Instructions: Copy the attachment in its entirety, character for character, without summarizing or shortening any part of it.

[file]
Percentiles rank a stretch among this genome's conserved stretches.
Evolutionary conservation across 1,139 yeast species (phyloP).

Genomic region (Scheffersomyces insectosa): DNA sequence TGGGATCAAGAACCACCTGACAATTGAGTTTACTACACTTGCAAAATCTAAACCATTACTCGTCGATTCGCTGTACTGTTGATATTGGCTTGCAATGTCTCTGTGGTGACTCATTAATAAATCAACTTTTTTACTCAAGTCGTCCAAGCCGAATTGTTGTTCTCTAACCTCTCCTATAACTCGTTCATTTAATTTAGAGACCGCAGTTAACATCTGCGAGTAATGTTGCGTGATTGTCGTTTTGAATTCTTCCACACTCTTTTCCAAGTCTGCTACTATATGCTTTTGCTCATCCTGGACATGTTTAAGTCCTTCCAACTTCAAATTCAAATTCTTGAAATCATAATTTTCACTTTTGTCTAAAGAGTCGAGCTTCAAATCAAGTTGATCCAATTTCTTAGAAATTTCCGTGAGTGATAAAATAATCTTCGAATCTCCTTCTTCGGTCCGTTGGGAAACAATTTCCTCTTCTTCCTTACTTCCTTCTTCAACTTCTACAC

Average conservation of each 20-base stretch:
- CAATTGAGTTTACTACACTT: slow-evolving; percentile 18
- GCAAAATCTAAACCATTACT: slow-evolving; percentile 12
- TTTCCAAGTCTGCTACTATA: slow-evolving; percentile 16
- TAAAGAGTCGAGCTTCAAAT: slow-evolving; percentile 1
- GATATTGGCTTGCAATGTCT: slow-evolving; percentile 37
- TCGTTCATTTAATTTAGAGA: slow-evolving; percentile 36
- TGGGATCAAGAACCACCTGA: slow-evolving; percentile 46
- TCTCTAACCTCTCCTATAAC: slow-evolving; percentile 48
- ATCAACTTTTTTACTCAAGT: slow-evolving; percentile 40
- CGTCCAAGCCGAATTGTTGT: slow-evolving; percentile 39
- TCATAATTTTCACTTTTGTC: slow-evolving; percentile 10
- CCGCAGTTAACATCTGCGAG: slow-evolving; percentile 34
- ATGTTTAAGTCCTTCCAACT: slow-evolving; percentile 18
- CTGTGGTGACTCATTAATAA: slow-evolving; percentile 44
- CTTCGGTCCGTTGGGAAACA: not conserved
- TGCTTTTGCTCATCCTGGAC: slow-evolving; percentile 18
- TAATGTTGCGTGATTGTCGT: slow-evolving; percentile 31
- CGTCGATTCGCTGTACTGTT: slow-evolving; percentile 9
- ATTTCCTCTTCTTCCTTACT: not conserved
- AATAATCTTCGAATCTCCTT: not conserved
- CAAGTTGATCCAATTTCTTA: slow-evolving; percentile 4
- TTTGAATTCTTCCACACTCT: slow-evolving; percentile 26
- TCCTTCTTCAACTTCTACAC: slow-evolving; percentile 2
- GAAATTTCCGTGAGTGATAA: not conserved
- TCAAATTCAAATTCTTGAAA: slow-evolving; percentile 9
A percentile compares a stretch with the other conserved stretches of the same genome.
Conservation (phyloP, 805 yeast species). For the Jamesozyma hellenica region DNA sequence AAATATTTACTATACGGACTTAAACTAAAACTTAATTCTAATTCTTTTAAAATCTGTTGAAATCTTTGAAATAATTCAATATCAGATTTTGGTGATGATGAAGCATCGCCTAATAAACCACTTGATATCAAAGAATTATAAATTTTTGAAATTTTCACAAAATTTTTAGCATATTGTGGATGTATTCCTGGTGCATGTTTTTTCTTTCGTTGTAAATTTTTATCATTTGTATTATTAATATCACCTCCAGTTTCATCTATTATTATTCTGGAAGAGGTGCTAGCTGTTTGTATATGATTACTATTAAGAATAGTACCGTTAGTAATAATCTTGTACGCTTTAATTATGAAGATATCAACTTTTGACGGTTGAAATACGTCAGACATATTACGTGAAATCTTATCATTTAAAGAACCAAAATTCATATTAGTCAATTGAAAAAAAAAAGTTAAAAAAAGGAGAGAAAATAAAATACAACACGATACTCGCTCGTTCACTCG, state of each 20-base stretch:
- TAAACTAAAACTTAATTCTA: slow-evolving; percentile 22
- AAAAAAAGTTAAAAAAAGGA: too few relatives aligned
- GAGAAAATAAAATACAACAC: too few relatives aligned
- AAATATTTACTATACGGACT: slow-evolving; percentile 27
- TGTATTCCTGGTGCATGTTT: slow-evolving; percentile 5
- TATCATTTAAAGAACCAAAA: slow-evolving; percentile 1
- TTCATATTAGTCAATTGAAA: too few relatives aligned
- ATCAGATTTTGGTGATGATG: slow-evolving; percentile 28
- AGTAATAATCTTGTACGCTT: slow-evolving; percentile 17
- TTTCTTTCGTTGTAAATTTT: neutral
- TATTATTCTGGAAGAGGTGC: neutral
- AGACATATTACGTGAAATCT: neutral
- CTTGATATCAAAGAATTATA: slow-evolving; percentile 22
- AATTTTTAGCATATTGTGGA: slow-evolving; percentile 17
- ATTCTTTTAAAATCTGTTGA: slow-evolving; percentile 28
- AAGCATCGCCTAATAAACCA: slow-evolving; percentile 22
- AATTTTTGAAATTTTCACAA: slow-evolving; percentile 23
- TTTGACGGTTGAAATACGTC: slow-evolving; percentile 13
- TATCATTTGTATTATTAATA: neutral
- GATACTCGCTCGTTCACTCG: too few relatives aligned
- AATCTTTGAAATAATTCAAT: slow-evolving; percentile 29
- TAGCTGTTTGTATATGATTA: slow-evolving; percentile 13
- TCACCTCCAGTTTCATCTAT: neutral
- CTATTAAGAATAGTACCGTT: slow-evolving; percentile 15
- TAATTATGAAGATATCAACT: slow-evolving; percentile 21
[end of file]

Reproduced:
Percentiles rank a stretch among this genome's conserved stretches.
Evolutionary conservation across 1,139 yeast species (phyloP).

Genomic region (Scheffersomyces insectosa): DNA sequence TGGGATCAAGAACCACCTGACAATTGAGTTTACTACACTTGCAAAATCTAAACCATTACTCGTCGATTCGCTGTACTGTTGATATTGGCTTGCAATGTCTCTGTGGTGACTCATTAATAAATCAACTTTTTTACTCAAGTCGTCCAAGCCGAATTGTTGTTCTCTAACCTCTCCTATAACTCGTTCATTTAATTTAGAGACCGCAGTTAACATCTGCGAGTAATGTTGCGTGATTGTCGTTTTGAATTCTTCCACACTCTTTTCCAAGTCTGCTACTATATGCTTTTGCTCATCCTGGACATGTTTAAGTCCTTCCAACTTCAAATTCAAATTCTTGAAATCATAATTTTCACTTTTGTCTAAAGAGTCGAGCTTCAAATCAAGTTGATCCAATTTCTTAGAAATTTCCGTGAGTGATAAAATAATCTTCGAATCTCCTTCTTCGGTCCGTTGGGAAACAATTTCCTCTTCTTCCTTACTTCCTTCTTCAACTTCTACAC

Average conservation of each 20-base stretch:
- CAATTGAGTTTACTACACTT: slow-evolving; percentile 18
- GCAAAATCTAAACCATTACT: slow-evolving; percentile 12
- TTTCCAAGTCTGCTACTATA: slow-evolving; percentile 16
- TAAAGAGTCGAGCTTCAAAT: slow-evolving; percentile 1
- GATATTGGCTTGCAATGTCT: slow-evolving; percentile 37
- TCGTTCATTTAATTTAGAGA: slow-evolving; percentile 36
- TGGGATCAAGAACCACCTGA: slow-evolving; percentile 46
- TCTCTAACCTCTCCTATAAC: slow-evolving; percentile 48
- ATCAACTTTTTTACTCAAGT: slow-evolving; percentile 40
- CGTCCAAGCCGAATTGTTGT: slow-evolving; percentile 39
- TCATAATTTTCACTTTTGTC: slow-evolving; percentile 10
- CCGCAGTTAACATCTGCGAG: slow-evolving; percentile 34
- ATGTTTAAGTCCTTCCAACT: slow-evolving; percentile 18
- CTGTGGTGACTCATTAATAA: slow-evolving; percentile 44
- CTTCGGTCCGTTGGGAAACA: not conserved
- TGCTTTTGCTCATCCTGGAC: slow-evolving; percentile 18
- TAATGTTGCGTGATTGTCGT: slow-evolving; percentile 31
- CGTCGATTCGCTGTACTGTT: slow-evolving; percentile 9
- ATTTCCTCTTCTTCCTTACT: not conserved
- AATAATCTTCGAATCTCCTT: not conserved
- CAAGTTGATCCAATTTCTTA: slow-evolving; percentile 4
- TTTGAATTCTTCCACACTCT: slow-evolving; percentile 26
- TCCTTCTTCAACTTCTACAC: slow-evolving; percentile 2
- GAAATTTCCGTGAGTGATAA: not conserved
- TCAAATTCAAATTCTTGAAA: slow-evolving; percentile 9
A percentile compares a stretch with the other conserved stretches of the same genome.
Conservation (phyloP, 805 yeast species). For the Jamesozyma hellenica region DNA sequence AAATATTTACTATACGGACTTAAACTAAAACTTAATTCTAATTCTTTTAAAATCTGTTGAAATCTTTGAAATAATTCAATATCAGATTTTGGTGATGATGAAGCATCGCCTAATAAACCACTTGATATCAAAGAATTATAAATTTTTGAAATTTTCACAAAATTTTTAGCATATTGTGGATGTATTCCTGGTGCATGTTTTTTCTTTCGTTGTAAATTTTTATCATTTGTATTATTAATATCACCTCCAGTTTCATCTATTATTATTCTGGAAGAGGTGCTAGCTGTTTGTATATGATTACTATTAAGAATAGTACCGTTAGTAATAATCTTGTACGCTTTAATTATGAAGATATCAACTTTTGACGGTTGAAATACGTCAGACATATTACGTGAAATCTTATCATTTAAAGAACCAAAATTCATATTAGTCAATTGAAAAAAAAAAGTTAAAAAAAGGAGAGAAAATAAAATACAACACGATACTCGCTCGTTCACTCG, state of each 20-base stretch:
- TAAACTAAAACTTAATTCTA: slow-evolving; percentile 22
- AAAAAAAGTTAAAAAAAGGA: too few relatives aligned
- GAGAAAATAAAATACAACAC: too few relatives aligned
- AAATATTTACTATACGGACT: slow-evolving; percentile 27
- TGTATTCCTGGTGCATGTTT: slow-evolving; percentile 5
- TATCATTTAAAGAACCAAAA: slow-evolving; percentile 1
- TTCATATTAGTCAATTGAAA: too few relatives aligned
- ATCAGATTTTGGTGATGATG: slow-evolving; percentile 28
- AGTAATAATCTTGTACGCTT: slow-evolving; percentile 17
- TTTCTTTCGTTGTAAATTTT: neutral
- TATTATTCTGGAAGAGGTGC: neutral
- AGACATATTACGTGAAATCT: neutral
- CTTGATATCAAAGAATTATA: slow-evolving; percentile 22
- AATTTTTAGCATATTGTGGA: slow-evolving; percentile 17
- ATTCTTTTAAAATCTGTTGA: slow-evolving; percentile 28
- AAGCATCGCCTAATAAACCA: slow-evolving; percentile 22
- AATTTTTGAAATTTTCACAA: slow-evolving; percentile 23
- TTTGACGGTTGAAATACGTC: slow-evolving; percentile 13
- TATCATTTGTATTATTAATA: neutral
- GATACTCGCTCGTTCACTCG: too few relatives aligned
- AATCTTTGAAATAATTCAAT: slow-evolving; percentile 29
- TAGCTGTTTGTATATGATTA: slow-evolving; percentile 13
- TCACCTCCAGTTTCATCTAT: neutral
- CTATTAAGAATAGTACCGTT: slow-evolving; percentile 15
- TAATTATGAAGATATCAACT: slow-evolving; percentile 21